Along with meet ups, the members-only forum helps those with much-needed support such as the initial challenges after your partner has passed. From when to take your wedding ring off, helping children through grief, to dealing with your late partner’s belongings and learning how to cook for one WAY offers specific guidance from those that get it.
Vicky sums up how crucial the services WAY provide are for those in need. “It’s a club that you know, nobody wants to be eligible to join. But when you hear about it, when you have been widowed it, it does make sense to have the support from people who have been widowed maybe a bit further down the line.”
Meetups took on a different form as a result of the pandemic as members held weekly pub quizzes and bingo sessions for our members via virtual platforms like Zoom. Vicky shares that the move to online was beneficial as “it brought people together across the regions which meant that some people who may have been quite shy about going along to meetups in the first instance were able to go along to a few online meetups before taking the plunge to go along to an in-person meetup.” Indeed, virtual get-togethers have been instrumental in providing emotional support as Emma Charlesworth, WAY Ambassador, notes her experience with the weekly Zoom meet-ups:
“It’s just that reassurance that actually, there are people out there who understand what you’re going through. But of course, everyone’s experience is different. There’s no carbon copy of what I’ve gone through, but a lot of the same emotions, the same feelings. It’s just a nice way of getting these feelings validated and having that reassurance.”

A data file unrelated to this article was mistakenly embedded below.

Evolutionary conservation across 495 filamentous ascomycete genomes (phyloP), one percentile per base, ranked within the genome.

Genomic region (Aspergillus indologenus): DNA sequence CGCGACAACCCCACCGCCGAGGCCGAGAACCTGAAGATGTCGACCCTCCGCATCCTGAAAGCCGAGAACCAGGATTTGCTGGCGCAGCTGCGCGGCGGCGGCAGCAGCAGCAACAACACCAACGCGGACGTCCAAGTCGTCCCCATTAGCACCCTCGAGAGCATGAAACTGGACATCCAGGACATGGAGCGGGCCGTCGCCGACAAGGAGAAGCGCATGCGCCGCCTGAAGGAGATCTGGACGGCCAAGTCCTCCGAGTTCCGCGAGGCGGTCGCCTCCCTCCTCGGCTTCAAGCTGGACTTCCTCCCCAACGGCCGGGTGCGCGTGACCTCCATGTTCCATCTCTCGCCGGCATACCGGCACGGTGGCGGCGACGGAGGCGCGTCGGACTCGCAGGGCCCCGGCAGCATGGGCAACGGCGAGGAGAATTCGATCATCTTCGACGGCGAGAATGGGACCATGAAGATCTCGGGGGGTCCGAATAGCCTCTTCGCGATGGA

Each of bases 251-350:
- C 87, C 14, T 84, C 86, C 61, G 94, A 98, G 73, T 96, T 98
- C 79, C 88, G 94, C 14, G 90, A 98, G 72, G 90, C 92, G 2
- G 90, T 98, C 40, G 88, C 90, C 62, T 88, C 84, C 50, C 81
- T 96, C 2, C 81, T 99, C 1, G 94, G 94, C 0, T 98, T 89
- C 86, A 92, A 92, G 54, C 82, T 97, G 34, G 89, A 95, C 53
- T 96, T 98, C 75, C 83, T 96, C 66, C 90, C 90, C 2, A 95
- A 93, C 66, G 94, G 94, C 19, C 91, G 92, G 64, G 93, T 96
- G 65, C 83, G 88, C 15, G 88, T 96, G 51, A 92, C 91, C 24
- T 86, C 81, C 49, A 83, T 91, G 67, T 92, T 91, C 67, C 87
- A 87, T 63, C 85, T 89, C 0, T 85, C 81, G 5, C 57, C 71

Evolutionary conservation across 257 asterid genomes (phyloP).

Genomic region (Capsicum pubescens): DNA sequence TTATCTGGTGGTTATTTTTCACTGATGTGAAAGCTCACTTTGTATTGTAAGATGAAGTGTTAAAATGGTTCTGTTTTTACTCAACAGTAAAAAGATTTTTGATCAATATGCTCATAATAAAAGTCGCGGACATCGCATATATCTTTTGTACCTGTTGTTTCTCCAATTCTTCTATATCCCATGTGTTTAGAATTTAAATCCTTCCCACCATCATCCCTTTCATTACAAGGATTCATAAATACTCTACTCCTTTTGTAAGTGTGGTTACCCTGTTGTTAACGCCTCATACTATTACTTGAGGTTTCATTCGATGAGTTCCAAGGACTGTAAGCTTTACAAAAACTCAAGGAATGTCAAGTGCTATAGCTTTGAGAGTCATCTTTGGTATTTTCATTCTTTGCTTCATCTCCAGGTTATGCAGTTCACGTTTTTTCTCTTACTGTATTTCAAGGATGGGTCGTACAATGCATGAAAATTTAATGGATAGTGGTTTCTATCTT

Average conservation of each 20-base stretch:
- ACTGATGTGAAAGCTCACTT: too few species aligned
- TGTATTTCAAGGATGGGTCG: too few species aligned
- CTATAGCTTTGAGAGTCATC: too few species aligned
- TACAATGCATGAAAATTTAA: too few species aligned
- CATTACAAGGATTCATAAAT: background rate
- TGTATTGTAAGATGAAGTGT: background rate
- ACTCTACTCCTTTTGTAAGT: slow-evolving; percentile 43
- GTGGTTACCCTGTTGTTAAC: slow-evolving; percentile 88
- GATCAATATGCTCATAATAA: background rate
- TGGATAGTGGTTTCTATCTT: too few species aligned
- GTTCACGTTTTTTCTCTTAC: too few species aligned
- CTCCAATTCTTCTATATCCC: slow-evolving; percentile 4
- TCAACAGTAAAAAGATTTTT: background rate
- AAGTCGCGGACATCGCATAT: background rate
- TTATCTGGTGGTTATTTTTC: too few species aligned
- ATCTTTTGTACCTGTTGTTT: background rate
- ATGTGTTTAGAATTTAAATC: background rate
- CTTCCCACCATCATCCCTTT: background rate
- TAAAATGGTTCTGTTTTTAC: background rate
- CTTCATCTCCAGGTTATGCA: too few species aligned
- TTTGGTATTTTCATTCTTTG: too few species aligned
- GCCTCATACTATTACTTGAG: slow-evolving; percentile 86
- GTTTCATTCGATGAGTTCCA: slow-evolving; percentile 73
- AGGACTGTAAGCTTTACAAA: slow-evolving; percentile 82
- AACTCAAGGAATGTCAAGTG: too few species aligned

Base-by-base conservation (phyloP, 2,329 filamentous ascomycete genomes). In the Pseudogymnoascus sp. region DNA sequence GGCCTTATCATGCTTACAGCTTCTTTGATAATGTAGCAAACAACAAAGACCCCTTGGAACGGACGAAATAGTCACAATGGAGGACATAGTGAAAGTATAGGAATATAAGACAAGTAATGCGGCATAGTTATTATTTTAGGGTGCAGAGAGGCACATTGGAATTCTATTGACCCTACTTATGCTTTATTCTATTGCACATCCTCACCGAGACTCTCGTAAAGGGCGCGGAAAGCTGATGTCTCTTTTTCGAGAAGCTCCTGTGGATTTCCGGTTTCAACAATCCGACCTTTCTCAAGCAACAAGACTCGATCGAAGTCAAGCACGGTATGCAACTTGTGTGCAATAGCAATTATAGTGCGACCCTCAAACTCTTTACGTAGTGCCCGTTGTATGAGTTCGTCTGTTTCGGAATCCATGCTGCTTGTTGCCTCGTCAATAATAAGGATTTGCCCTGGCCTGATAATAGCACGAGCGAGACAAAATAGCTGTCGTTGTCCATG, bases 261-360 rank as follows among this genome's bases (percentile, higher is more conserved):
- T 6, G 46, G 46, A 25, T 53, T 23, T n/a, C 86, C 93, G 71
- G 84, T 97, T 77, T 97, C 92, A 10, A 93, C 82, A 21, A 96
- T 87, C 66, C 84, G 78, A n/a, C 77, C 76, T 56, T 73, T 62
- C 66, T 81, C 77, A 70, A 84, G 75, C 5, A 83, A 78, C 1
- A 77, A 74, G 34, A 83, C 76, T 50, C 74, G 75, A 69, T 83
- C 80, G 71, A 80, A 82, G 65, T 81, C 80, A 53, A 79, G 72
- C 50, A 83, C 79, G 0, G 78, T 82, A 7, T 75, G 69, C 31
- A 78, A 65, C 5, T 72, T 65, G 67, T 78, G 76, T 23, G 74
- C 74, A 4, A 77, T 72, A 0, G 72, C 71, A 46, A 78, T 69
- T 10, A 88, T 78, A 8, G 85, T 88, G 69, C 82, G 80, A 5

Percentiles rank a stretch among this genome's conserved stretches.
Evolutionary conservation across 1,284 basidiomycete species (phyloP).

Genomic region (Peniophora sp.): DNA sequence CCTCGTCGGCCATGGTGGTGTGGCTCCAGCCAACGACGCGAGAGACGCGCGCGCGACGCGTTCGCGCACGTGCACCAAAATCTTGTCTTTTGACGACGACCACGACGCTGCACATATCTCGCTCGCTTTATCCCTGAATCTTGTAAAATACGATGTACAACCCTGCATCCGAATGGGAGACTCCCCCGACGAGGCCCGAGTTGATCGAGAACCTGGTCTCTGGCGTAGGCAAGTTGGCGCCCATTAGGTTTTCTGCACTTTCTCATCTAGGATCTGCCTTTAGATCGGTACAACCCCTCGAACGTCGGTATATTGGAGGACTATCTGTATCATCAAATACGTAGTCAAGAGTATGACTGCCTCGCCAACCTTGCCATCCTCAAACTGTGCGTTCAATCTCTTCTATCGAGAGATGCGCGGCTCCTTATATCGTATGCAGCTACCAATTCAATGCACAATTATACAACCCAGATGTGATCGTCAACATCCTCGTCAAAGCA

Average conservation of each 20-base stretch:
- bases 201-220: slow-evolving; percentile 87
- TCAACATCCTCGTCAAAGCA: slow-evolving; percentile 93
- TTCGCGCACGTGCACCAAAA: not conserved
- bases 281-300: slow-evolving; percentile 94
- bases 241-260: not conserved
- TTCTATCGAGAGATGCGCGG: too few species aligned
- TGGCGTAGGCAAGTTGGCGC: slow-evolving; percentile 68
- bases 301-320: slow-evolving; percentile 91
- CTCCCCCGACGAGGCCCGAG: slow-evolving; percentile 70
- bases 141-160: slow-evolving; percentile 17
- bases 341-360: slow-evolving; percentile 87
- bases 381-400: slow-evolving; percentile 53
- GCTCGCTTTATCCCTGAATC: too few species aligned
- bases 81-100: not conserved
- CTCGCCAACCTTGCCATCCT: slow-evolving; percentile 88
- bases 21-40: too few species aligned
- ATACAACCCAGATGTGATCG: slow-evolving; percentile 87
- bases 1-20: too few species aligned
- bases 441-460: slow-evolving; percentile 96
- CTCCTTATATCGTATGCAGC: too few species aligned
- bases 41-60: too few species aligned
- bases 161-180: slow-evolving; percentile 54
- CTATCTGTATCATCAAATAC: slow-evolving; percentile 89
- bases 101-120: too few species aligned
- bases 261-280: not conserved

Emma joined WAY in June 2020, just under two months after being widowed at the age of 39 when her husband Stuart “Charlie” Charlesworth died of Covid-19 at the age of 45. She shares how the community maintains an openness in which there’s a safe space to talk through your feelings. On what people can do to help those in the same situation as her, she says, “Don’t be afraid to ask people how they are and also it’s important to know that you can still talk about the person that’s died. I think also, don’t try to come up with answers. There’ll be times where I will just ramble and waffle – I don’t want anyone to help me really, I just need to talk about it and offload. There’s an element there that, you know, you don’t have to solve people’s problems. You just need to listen.”
WAY’s diverse member group has been key in supporting those with different circumstances. In particular, Jo Sedley-Burke, WAY’s Chair shares that, “This isn’t just about anyone who was with a soulmate, and they were happy forever. Not all relationships are like that. And so sometimes, those people might feel that they can’t come forward into an organisation like WAY, so it’s about being open and able to have those difficult conversations.”
Jo joined WAY as a member in 2018 following the death of her wife Paula the previous year. She was co-opted onto the charity’s board in December 2018 after she approached them to discuss diversity. Having previously spoken about how same-sex widows experience a ‘second coming out,’ Jo has been at the helm championing diversity and inclusion within the charity. When looking at plans for the future, Jo shared, “WAY has moved on in leaps and bounds in recent years, but we still have some way to go. As we approach our 25th birthday, we will be looking at increasing our visibility as a charity especially for the wider community in relation to LGBT+ and BAME people. It’s about raising awareness and pushing the boundaries of our membership.” Often those from different religious or ethnic backgrounds are supported within their own culture and it’s not seen as an option to go outside for support. To navigate these communities, the charity has put together a strategy over the next five years looking into reaching these diverse groups.